Forest Hills Tree Giveaway Beautifies, Protects
A growing tradition in the heart of Forest Hills is the Four Borough Neighborhood Preservation Alliance’s (4BNPA) Tree Giveaway Event. On Sunday, May 19, citywide residents lined up in MacDonald Park on Queens Boulevard and 70th Avenue, to adopt one of six unique species among 200 trees, which adopters will take home and plant on private property.
This was 4BNPA’s fourth tree giveaway since June 2011, which brings its donations up to 645 trees. Years earlier, the 4BNPA had the sole mission of advocating for landmarks and curbing overdevelopment, but then realized how trees complement architecture, and are an important element in restoring our city’s historic landscapes. The New York Restoration Project began coordinating tree giveaways in 2008. Inspiration stemmed from the understanding that while MillionTreesNYC was focused on greening public spaces, private homes, apartment buildings, religious institutions, and community gardens also represent a great percentage of the city which merits tree-planting.
This season, nearly 30 tree giveaway events are being coordinated, and nine are being hosted in Queens. Therefore, New York City’s urban landscape will have approximately 4,500 new trees. Since the inception of tree giveaways, greater than 18,000 trees have been planted.
Forest Hills Tree Giveaway Event Organizer and Preservationist Michael Perlman stated, “Many community residents did not realize the benefits of trees, until some, which were a century-old, succumbed in seconds during the September 2010 macroburst, which was followed by Hurricane Irene in August 2011 and Hurricane Sandy in October 2012. Trees enhance a community’s aesthetics and property values, and most significantly contribute to its environmental sustainability.”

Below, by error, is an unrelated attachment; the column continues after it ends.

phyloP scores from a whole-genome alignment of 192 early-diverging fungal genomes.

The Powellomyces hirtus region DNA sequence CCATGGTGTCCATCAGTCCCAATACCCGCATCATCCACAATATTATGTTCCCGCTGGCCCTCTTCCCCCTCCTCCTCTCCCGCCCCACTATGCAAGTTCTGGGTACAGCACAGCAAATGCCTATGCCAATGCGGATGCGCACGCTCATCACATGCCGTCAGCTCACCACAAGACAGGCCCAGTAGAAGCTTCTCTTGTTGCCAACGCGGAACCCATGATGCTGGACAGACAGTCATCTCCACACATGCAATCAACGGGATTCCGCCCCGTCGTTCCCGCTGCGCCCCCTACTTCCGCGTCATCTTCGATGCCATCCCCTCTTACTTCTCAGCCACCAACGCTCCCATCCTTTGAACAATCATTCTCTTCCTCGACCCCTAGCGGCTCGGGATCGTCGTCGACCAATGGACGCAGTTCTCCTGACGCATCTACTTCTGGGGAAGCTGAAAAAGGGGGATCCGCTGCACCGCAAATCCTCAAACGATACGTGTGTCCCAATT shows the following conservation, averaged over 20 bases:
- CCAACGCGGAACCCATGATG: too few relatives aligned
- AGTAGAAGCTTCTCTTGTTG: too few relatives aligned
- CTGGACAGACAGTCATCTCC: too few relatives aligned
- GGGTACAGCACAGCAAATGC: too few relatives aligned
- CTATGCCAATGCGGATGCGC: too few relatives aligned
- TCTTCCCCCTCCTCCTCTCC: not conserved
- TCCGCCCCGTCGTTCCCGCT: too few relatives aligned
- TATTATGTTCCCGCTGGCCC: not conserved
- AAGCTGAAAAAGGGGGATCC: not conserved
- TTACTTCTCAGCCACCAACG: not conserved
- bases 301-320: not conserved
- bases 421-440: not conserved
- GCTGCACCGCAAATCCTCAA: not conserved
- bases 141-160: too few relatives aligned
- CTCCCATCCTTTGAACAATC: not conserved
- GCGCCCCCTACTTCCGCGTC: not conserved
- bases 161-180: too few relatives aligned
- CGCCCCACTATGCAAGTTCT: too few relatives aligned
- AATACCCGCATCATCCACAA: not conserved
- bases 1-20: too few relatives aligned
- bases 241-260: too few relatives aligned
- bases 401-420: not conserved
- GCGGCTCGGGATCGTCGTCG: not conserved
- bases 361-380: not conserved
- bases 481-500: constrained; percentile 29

New York Restoration Project Community Initiatives Manager Mike Mitchell said, “The trees we give away will clean our air and water, reducing run-off and filtering particulate matter from the air for generations. The value of a city’s urban forest will only increase as rainstorms become more severe and levels of particulate matter increase in our atmosphere.”
Once again, MacDonald Park was selected as the event site to initiate memories relating to its value to the community since 1933, and shed light upon what is a “Central Park” to Forest Hills, which lost 60 mature trees during the tornado. The 4BNPA seeks to restore the “forest” factor in Forest Hills, as a case in point.
The trees available for adoption were 50 witch hazel, 50 Natchez crape myrtle, 25 Leonard Messel magnolia, 25 centennial magnolia, 25 Persian ironwood, and 25 dawn redwood. This will add to the more frequently planted trees throughout the city over the years, such as oak, maple, sycamore, honey locust, and gingko.
Tree giveaway events and adopted trees generate lasting memories. Mitchell explained, “At 4BNPA’s giveaway last fall, there were triplets who were absolutely enamored with trees, and their parents were so excited to help them learn and to plant trees at their home. Each of the boys was able to adopt a tree. There is nothing I like to see more than young, intelligent people who exhibit genuine interest in our living world.”
With hopes that each tree adopter would feel as if their tree is part of their extended family, volunteer Steve Goodman designed tree adoption certificates. Trees will be named after local historic sites such as the Forest Hills Theatre, notable local figures such as Architect Grosvenor Atterbury and Helen Keller, and historic street names such as Roman Avenue (72nd Avenue) and Ascan Avenue, which will educate the public while granting the trees an identity. In addition to the 4BNPA, there were volunteers from Rego-Forest Preservation Council, Trylon Vet Care, the Forest Hills Chamber of Commerce, Forest Hills Jewish Center, and Key Food. Tree-inspired artwork with slogans complemented the tree giveaway site, as a result of the creativity of students of the Queens Paideia School in Long Island City, and Oliloli Arts & Crafts Studio in Forest Hills.
To make this event possible, Four Borough Neighborhood Preservation Alliance is partnered with New York Restoration Project (NYRP) and MillionTreesNYC. Toyota is a lead sponsor, American Express is a tree giveaway sponsor, and lead partners are NYRP, plaNYC, and NYC Parks.